Ham-strung?

Sep 29th, 2010

Ham-strung?

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Colin proving his mastery of bodyweight exercises.
 

Last weekend, I attended the Olympic Lifting seminar with Jo Ann Arnold and Max Aita at Crossfit Oakland.  First off, I liked the seminar and learned a lot. One of the things they talked about was the importance of the posterior chain in the Olympic lifts.  We all know that the muscles around the hip are the strongest in the body–the glutes, quads and hamstrings.  But did you know that if your hamstrings are tight, it will effect your ability to catch and hold the bar overhead?  Tight hamstrings will pull your hip into a non-optimal position, and this will be more pronounced when you have weight overhead. I know this seems obvious, but I thought I might mention it for those of us who have trouble with the snatch and the overhead squat.  These stretches might help you make progress with these lifts.

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1. Lie in a doorway with one leg on the ground and one leg up the wall, as Steve is doing. (Most of us will not be able to sit quite so close to the wall.)  Make sure your hips are in line.  Press your leg firmly into the wall (or at straight as you can make it).  Hold 30-120 seconds on each side.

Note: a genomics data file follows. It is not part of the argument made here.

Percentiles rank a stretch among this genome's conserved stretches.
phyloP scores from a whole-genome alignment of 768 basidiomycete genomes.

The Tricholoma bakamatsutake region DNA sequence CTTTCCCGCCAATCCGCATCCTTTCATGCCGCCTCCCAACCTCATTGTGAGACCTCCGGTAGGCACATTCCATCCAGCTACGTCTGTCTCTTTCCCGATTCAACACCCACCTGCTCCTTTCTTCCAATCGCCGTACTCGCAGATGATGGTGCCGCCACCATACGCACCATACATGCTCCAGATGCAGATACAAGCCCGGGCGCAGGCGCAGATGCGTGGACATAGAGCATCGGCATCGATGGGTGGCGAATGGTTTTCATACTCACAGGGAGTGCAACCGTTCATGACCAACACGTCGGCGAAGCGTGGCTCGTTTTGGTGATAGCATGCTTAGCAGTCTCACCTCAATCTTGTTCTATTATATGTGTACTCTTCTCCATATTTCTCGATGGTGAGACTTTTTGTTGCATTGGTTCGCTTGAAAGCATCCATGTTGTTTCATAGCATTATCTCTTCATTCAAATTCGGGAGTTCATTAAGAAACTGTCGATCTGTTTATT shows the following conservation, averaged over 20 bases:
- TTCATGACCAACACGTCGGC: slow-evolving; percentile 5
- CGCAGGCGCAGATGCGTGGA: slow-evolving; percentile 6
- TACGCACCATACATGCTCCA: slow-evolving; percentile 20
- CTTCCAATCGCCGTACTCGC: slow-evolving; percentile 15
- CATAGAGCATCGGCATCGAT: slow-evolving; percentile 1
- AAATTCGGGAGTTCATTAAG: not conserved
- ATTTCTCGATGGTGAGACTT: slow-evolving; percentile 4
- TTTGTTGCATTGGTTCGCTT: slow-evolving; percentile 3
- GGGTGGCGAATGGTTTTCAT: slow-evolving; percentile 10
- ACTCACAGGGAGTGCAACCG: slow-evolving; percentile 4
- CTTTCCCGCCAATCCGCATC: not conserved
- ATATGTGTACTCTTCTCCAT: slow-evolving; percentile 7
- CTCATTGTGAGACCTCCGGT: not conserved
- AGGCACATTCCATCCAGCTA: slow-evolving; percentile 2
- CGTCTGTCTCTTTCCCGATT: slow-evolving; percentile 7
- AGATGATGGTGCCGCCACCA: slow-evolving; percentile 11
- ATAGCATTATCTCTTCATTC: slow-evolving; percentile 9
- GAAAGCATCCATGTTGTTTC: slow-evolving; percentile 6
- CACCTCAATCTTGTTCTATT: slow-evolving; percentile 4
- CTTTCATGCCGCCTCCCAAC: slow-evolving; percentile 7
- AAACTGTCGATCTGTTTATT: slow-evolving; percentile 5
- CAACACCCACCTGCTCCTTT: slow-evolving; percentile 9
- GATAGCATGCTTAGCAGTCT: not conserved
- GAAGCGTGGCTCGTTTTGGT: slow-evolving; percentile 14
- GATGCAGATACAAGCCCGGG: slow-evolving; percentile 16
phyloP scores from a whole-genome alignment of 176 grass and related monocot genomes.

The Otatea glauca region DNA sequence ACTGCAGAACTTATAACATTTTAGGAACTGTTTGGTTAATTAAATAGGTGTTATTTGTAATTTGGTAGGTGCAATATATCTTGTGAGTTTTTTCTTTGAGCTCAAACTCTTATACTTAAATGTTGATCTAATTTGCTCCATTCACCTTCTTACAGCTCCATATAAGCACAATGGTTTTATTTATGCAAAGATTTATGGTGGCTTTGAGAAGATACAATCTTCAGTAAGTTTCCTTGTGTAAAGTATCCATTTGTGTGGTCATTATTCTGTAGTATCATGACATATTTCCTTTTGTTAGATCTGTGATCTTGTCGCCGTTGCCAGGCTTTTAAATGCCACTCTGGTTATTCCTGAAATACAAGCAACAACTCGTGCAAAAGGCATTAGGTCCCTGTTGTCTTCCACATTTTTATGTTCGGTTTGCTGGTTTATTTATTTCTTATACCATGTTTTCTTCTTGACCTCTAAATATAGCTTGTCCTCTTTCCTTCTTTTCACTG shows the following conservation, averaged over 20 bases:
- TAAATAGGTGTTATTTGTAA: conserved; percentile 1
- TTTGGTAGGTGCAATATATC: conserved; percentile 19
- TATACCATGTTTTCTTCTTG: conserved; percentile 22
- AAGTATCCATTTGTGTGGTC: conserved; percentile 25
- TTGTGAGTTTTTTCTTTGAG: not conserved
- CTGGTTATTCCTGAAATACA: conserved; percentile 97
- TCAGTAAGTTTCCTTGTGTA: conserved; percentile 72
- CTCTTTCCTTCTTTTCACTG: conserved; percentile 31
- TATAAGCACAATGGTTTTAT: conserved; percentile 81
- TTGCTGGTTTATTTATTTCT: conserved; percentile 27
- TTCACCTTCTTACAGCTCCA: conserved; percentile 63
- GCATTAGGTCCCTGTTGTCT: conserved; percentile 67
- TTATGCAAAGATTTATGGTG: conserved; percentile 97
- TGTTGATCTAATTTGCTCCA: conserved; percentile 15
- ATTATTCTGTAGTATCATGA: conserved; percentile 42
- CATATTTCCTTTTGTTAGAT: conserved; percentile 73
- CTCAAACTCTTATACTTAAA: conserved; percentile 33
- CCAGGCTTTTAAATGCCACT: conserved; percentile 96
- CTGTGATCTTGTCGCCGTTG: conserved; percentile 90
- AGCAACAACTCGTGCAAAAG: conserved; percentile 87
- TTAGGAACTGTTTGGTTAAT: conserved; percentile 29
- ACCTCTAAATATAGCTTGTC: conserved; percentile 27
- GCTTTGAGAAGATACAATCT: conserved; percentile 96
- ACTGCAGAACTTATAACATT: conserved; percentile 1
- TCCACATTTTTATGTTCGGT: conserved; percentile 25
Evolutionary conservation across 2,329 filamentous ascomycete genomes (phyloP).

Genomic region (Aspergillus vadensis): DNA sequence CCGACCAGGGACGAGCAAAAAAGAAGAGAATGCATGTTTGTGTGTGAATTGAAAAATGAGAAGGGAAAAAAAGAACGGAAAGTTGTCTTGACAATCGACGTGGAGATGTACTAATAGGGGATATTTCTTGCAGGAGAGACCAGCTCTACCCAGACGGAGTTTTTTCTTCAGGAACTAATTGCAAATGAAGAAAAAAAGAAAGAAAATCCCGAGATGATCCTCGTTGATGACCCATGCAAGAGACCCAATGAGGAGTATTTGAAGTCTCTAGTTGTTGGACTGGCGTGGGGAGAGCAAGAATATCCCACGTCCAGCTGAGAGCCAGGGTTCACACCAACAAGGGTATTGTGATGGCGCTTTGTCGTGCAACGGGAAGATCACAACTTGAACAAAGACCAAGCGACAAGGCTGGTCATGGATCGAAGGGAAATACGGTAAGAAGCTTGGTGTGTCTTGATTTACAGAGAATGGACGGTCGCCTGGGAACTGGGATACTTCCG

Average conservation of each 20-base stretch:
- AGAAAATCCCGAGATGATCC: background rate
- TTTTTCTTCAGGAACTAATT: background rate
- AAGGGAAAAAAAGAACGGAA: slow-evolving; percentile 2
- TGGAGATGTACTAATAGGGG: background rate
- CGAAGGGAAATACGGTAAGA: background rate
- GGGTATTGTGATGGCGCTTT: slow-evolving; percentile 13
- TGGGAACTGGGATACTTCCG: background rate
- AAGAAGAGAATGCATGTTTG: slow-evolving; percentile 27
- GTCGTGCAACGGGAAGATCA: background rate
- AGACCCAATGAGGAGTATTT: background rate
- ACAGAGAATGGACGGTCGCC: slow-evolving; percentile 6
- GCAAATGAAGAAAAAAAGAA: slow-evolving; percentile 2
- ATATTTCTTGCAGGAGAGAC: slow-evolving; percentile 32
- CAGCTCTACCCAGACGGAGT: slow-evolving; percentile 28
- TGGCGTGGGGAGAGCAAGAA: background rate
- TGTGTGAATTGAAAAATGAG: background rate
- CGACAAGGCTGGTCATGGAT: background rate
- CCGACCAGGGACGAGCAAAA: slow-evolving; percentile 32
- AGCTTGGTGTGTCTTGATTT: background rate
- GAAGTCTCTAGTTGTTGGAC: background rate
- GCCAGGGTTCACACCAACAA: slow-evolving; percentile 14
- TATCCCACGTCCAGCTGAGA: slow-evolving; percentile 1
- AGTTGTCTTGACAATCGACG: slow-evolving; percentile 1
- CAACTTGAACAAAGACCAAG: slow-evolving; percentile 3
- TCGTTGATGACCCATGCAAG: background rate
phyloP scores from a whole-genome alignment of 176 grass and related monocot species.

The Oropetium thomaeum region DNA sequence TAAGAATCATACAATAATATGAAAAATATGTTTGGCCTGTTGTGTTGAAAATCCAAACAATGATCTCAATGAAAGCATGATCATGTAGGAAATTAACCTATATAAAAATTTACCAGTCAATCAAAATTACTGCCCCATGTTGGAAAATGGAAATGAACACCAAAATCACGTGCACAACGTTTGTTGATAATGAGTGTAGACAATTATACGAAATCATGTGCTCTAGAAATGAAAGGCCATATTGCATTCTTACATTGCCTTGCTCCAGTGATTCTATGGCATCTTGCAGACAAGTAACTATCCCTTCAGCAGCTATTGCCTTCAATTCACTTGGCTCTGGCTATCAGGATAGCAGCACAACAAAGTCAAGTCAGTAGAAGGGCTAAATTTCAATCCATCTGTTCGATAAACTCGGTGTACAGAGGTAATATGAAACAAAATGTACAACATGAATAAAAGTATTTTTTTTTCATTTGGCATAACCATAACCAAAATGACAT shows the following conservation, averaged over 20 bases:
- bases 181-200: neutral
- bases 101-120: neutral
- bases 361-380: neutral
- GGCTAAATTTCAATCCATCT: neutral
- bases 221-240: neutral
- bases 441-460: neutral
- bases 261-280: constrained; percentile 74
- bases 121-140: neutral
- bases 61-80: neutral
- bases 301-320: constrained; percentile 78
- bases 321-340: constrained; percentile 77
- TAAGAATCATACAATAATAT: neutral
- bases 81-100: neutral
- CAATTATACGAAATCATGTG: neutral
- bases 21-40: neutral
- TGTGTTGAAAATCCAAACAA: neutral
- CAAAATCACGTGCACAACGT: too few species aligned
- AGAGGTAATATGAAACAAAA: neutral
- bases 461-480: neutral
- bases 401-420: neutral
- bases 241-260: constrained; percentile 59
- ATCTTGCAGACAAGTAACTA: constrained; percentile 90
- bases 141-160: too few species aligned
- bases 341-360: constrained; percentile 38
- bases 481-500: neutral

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2. Start in a lunge position on the floor.  Have both of your knees bent at a right angle.  First straighten your back lag while keeping your hands on the floor.  Press the bottom of your back foot into the floor.  Now straighten your front leg as much as possible.  Most people will need to put their hands onto a chair in order to straighten their front leg.  You should feel a stretch in the hamstring of your front leg.  Hold 30 seconds and then switch sides.

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3. Stand in front of a wall and place your hands against the wall.  Walk away from the wall slowly, dragging your hands down the wall until your body is bent at a right angle.  Keep your knees soft.  Take a deep breath and as you exhale, straighten your legs. Make sure to keep your arms firmly pressed against the wall and back extended.  Hold 30 seconds.

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Here Stacy demonstrates the straight legs at the end of the stretch.

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4. If you have someone you can trust to do this stretch with, great.  If not, you can always do this with a yoga strap.  Lie on the floor and lift one leg up to the ceiling.  Bring that leg up until you start to feel a stretch.  The partner (or strap) holds this stretch for 15 seconds. Now engage your leg and press into the partner or strap for 10 seconds and release.  As you relax, the partner (or strap) will press your leg further into s stretch.  Hold 15 seconds, then relax.  Make sure to do both sides.